“That parking lot, in our experience, is always very crowded, especially on weekends,” Alban said.

Ms Alban noted the applicant’s proposal did not include ADA parking on site for residents.

“That is a major issue. You have to, by law, provide that. Parking does rise to a safety issue.”

Mr. O’Donnell said he was open to rethinking parking flow, possibly eliminating the proposed retail and replace it with “some pedestal form of building that would have parking and eliminate the smoke shop and gym.

“That would increase the bulk,” he said. “But we could step back the upper floors to reduce the loom.”

“All we can do is address issues that exceed the need for affordable housing,” Alban said. “I would suggest that you look at a 6-110 (the town’s moderate income “workforce” housing reg).

Commissioner Nick Macri said using the municipal lot would require a Municipal Improvement.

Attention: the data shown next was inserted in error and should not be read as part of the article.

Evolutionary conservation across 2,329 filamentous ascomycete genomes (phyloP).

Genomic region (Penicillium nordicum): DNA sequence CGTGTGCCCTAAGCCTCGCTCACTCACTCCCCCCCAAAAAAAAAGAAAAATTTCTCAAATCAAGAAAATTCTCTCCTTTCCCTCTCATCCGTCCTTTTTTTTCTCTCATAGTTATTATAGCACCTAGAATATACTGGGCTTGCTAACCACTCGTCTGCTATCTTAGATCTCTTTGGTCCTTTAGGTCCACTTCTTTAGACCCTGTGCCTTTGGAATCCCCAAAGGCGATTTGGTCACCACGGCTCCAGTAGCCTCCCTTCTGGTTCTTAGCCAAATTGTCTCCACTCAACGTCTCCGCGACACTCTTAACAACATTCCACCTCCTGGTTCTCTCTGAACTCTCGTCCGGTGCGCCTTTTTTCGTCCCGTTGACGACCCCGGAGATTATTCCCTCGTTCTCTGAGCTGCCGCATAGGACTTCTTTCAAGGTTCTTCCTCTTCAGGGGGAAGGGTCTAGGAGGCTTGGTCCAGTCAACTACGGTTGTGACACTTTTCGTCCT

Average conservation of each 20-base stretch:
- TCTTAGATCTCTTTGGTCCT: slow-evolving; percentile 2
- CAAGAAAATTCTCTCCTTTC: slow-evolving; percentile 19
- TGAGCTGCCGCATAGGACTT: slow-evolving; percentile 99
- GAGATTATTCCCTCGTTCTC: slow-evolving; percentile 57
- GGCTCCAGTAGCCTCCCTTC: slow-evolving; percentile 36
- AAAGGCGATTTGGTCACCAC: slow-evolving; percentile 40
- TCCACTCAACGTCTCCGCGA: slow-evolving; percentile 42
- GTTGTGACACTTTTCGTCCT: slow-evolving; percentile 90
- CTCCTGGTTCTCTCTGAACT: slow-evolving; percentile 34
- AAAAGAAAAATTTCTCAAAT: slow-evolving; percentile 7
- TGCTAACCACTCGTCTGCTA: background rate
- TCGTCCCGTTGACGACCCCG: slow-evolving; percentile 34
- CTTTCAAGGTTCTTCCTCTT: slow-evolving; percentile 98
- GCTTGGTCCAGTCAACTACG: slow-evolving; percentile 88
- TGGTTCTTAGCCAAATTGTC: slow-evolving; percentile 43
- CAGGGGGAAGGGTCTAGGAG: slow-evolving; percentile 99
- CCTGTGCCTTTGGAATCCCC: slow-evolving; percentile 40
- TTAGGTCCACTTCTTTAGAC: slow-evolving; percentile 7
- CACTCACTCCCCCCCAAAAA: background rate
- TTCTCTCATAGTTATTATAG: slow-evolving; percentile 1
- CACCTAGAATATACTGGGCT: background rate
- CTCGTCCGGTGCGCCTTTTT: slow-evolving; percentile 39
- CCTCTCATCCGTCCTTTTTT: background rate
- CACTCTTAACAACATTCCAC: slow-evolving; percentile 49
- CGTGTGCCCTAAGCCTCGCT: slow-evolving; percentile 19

“My experience is that lot is used constantly, overnight by neighbors, during the day and evenings by retail and restaurants,” he said. “The loss of any existing public parking would be a real blow to the local economy and put even more stress on the neighbors and residents of Byram.”

He noted that the application did not spell out how many affordable units would be included in the project, in exchange for permission to build.

“What is the benefit to Greenwich, to Byram, in terms of affordable housing?” he asked. “What are the upsides and potential negative impacts. It’s almost an idea of sitting down with a blank page and thinking about different ideas. Even reaching out to the neighborhood, the BNA, and see what they’re thinking.”